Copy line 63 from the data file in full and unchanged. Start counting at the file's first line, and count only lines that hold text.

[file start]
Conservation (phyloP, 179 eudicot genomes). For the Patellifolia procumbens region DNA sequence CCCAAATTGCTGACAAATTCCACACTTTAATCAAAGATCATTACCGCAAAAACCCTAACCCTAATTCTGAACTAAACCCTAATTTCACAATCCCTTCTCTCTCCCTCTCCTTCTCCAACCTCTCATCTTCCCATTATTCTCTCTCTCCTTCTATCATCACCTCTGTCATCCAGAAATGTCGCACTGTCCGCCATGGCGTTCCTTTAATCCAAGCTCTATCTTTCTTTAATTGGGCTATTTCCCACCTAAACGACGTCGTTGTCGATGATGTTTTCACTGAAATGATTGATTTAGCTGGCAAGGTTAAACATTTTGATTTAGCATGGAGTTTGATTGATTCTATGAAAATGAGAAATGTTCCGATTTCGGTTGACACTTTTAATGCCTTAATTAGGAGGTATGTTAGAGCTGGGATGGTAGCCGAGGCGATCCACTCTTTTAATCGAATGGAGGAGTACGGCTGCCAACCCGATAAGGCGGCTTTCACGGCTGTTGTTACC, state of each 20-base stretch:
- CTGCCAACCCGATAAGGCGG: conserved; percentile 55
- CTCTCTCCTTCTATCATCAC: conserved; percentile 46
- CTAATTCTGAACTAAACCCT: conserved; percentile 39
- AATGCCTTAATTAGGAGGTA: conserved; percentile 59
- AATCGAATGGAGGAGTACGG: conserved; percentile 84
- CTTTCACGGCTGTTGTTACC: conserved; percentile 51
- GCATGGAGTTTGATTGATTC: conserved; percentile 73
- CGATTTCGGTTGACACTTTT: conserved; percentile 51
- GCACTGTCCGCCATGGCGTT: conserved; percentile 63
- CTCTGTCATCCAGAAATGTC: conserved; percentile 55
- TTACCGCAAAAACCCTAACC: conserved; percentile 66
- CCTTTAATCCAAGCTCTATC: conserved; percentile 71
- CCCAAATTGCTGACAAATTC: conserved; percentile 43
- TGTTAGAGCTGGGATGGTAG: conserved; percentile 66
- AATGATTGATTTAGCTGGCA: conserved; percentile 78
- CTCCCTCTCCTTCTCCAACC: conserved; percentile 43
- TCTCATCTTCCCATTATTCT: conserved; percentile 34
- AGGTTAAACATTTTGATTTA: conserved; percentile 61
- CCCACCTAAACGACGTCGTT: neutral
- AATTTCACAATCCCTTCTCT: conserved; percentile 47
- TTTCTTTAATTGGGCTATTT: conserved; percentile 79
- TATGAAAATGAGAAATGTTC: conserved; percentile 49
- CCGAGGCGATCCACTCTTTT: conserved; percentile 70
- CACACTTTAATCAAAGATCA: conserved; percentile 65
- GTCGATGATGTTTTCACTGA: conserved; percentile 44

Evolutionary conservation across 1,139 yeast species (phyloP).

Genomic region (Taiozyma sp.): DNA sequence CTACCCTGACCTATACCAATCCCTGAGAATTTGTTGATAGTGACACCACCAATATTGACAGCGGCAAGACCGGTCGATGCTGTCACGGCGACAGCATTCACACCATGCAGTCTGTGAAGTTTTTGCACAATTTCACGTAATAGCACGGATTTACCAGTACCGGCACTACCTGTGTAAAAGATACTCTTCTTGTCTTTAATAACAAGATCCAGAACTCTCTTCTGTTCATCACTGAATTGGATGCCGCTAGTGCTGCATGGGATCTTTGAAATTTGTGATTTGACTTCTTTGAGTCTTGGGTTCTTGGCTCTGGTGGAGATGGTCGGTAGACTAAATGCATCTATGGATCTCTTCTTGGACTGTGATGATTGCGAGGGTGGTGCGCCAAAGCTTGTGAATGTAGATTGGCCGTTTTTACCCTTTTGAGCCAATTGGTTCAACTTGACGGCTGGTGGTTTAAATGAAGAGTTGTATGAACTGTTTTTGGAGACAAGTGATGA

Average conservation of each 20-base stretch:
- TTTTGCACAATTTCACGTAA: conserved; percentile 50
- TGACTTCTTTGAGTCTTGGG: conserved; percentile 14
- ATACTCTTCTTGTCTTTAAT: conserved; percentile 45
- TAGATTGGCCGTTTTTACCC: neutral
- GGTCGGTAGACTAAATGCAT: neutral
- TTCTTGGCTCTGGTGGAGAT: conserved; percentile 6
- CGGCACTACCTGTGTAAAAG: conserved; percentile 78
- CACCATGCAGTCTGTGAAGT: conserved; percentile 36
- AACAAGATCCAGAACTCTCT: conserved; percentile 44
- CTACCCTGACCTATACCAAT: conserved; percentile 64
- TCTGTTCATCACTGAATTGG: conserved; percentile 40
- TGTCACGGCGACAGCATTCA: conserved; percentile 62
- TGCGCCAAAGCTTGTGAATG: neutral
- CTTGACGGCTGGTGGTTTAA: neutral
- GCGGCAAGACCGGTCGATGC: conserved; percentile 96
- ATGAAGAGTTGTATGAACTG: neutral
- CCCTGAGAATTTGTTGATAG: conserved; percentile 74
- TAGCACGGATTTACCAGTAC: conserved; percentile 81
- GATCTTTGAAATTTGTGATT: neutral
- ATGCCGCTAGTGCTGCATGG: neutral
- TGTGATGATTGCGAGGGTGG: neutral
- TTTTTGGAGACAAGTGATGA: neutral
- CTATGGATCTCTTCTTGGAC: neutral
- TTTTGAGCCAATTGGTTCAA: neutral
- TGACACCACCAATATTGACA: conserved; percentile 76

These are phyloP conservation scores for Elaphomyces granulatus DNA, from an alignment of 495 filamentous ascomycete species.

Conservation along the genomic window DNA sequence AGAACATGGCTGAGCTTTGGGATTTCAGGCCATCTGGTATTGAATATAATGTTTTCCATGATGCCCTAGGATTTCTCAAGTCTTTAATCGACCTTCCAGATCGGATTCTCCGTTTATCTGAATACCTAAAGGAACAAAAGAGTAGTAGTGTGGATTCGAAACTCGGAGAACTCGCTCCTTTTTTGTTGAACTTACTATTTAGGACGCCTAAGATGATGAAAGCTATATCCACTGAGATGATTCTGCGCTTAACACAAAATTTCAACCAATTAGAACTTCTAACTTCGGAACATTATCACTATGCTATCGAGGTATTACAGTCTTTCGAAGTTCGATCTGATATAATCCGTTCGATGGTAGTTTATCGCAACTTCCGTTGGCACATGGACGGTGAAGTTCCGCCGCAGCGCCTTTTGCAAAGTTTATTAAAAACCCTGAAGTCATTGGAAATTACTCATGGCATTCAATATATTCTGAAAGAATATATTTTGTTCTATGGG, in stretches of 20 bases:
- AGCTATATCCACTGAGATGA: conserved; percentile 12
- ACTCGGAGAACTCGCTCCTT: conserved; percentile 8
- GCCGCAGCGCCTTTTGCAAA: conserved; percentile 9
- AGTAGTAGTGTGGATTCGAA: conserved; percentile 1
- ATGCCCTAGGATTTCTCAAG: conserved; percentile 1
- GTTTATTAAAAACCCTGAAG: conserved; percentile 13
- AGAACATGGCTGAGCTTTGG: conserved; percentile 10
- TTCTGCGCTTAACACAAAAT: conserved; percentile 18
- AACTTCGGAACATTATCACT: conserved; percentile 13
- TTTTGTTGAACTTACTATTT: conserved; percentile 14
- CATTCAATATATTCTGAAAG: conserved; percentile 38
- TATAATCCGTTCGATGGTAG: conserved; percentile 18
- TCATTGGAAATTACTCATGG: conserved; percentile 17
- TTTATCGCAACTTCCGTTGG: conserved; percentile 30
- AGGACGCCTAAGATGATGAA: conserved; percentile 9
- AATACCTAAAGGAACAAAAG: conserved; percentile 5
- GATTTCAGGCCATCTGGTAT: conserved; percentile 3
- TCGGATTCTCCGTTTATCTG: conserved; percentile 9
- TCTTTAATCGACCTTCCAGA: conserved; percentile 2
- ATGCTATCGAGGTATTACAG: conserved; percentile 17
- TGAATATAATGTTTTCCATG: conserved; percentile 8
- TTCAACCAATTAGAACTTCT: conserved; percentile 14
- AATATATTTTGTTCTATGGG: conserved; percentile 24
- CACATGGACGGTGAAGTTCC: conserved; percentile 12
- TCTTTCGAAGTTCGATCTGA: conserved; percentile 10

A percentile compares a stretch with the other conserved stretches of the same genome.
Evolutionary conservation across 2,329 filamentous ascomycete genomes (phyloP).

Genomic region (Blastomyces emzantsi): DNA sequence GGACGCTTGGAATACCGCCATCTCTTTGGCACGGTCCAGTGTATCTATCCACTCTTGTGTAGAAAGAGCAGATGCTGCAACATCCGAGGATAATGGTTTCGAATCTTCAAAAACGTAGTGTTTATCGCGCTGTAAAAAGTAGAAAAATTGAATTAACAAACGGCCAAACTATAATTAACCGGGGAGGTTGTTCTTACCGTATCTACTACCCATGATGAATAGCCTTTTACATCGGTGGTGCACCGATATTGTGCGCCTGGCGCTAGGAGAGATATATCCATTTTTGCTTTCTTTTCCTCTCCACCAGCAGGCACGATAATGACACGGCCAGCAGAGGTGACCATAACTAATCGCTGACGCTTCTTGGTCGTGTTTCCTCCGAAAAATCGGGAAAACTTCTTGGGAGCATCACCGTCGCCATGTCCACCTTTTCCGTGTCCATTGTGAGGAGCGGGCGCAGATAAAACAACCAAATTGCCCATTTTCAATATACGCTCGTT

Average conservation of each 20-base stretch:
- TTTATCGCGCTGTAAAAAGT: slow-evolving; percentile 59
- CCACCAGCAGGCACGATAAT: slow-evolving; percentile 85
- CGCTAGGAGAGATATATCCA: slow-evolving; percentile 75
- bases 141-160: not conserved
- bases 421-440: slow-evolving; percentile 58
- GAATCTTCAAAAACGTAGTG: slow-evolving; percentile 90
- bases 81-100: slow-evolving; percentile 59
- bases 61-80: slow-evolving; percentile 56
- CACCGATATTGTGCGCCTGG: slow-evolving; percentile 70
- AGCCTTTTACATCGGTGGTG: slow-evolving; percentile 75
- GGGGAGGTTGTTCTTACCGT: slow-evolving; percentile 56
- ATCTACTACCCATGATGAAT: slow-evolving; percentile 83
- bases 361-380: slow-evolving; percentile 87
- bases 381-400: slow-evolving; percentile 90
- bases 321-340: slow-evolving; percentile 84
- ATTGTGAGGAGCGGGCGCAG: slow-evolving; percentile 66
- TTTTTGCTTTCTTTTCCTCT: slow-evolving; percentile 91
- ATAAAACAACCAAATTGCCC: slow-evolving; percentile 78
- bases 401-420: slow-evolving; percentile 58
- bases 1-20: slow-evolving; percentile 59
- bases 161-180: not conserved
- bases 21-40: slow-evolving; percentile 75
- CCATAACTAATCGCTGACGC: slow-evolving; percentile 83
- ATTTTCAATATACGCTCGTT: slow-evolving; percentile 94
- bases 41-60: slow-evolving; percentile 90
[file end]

- AGAACATGGCTGAGCTTTGG: conserved; percentile 10